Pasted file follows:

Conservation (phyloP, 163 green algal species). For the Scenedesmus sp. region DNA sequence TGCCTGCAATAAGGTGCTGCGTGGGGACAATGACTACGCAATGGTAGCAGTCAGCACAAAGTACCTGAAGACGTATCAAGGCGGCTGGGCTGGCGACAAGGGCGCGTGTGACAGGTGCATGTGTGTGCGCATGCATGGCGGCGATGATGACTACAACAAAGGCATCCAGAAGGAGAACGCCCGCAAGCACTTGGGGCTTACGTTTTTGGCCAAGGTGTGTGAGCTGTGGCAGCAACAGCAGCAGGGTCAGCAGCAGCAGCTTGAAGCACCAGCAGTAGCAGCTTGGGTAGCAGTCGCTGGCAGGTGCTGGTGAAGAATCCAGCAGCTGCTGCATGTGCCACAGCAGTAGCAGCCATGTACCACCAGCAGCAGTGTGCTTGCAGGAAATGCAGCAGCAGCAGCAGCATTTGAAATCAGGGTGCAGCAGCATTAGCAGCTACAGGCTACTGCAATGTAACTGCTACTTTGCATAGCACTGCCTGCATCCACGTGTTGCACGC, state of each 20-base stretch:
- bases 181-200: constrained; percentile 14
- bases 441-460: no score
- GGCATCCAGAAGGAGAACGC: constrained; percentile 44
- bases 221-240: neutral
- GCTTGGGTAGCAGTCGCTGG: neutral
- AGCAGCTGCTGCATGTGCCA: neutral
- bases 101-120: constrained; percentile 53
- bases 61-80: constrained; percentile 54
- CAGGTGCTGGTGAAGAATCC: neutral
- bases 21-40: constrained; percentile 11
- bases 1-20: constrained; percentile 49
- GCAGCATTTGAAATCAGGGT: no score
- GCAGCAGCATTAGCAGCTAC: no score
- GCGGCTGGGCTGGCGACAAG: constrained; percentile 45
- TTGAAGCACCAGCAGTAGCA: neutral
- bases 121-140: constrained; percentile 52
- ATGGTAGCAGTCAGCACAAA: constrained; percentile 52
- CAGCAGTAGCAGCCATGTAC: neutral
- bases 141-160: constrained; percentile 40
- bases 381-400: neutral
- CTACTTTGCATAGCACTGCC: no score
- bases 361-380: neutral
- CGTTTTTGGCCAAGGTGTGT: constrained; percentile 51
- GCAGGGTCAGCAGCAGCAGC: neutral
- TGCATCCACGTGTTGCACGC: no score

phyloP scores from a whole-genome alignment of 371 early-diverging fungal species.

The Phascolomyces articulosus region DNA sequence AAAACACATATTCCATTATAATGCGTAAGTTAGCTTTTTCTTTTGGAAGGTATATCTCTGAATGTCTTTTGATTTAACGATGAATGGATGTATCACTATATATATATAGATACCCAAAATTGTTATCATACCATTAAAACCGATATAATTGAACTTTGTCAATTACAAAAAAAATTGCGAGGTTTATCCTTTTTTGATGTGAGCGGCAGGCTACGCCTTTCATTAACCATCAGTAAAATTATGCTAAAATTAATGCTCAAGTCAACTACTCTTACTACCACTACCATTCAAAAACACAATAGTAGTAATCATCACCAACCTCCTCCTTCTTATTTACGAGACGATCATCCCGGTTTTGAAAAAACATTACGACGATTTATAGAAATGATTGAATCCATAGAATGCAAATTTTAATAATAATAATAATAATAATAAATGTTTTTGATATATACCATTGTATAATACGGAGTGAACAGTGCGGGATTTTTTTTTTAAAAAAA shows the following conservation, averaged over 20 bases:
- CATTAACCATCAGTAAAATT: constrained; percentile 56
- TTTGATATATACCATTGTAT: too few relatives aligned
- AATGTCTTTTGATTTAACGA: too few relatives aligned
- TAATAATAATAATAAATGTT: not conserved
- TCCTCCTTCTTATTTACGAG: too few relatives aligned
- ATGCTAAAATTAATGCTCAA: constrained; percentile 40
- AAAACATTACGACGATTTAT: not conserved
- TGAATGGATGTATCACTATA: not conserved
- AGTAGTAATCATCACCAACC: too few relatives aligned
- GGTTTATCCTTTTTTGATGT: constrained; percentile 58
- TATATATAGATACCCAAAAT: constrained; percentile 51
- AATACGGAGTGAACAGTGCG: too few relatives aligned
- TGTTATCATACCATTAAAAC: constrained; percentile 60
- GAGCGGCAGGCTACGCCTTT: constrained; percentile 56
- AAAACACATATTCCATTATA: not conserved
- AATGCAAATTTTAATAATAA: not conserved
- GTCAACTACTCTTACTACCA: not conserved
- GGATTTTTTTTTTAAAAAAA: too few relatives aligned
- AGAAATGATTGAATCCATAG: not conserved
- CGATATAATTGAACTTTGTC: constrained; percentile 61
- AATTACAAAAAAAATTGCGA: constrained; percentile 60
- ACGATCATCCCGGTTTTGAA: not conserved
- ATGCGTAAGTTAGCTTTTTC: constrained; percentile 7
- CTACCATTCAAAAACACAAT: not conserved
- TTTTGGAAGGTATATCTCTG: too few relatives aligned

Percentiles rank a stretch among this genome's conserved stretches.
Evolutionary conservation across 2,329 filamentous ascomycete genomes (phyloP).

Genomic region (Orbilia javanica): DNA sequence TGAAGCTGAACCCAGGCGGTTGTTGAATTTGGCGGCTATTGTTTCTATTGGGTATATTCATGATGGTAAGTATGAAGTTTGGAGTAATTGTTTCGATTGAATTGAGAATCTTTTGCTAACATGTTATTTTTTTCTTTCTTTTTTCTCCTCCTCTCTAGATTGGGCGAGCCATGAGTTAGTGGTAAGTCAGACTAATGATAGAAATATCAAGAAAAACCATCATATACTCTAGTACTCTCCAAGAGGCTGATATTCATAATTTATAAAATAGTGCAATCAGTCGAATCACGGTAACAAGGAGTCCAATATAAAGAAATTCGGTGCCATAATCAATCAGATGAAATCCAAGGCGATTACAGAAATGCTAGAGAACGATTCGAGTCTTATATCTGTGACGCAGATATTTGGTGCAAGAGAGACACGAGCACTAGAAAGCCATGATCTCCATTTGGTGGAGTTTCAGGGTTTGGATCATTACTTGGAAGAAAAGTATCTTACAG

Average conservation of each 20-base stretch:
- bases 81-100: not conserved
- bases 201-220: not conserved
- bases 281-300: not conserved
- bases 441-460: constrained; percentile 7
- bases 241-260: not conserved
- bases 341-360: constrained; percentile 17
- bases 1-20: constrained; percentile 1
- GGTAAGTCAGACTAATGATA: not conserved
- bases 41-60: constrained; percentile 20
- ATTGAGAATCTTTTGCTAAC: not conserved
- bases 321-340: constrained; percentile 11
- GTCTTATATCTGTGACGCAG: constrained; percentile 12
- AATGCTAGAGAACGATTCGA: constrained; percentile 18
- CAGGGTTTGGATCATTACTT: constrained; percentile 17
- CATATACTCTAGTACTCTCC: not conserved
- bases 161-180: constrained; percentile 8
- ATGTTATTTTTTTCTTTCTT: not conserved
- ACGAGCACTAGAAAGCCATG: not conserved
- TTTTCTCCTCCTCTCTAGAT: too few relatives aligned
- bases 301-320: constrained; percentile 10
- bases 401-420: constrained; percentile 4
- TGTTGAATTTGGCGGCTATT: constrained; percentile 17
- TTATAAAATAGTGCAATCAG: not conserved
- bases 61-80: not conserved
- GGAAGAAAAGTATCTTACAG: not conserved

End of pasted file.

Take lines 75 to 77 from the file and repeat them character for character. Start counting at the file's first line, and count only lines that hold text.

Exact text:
- ACGAGCACTAGAAAGCCATG: not conserved
- TTTTCTCCTCCTCTCTAGAT: too few relatives aligned
- bases 301-320: constrained; percentile 10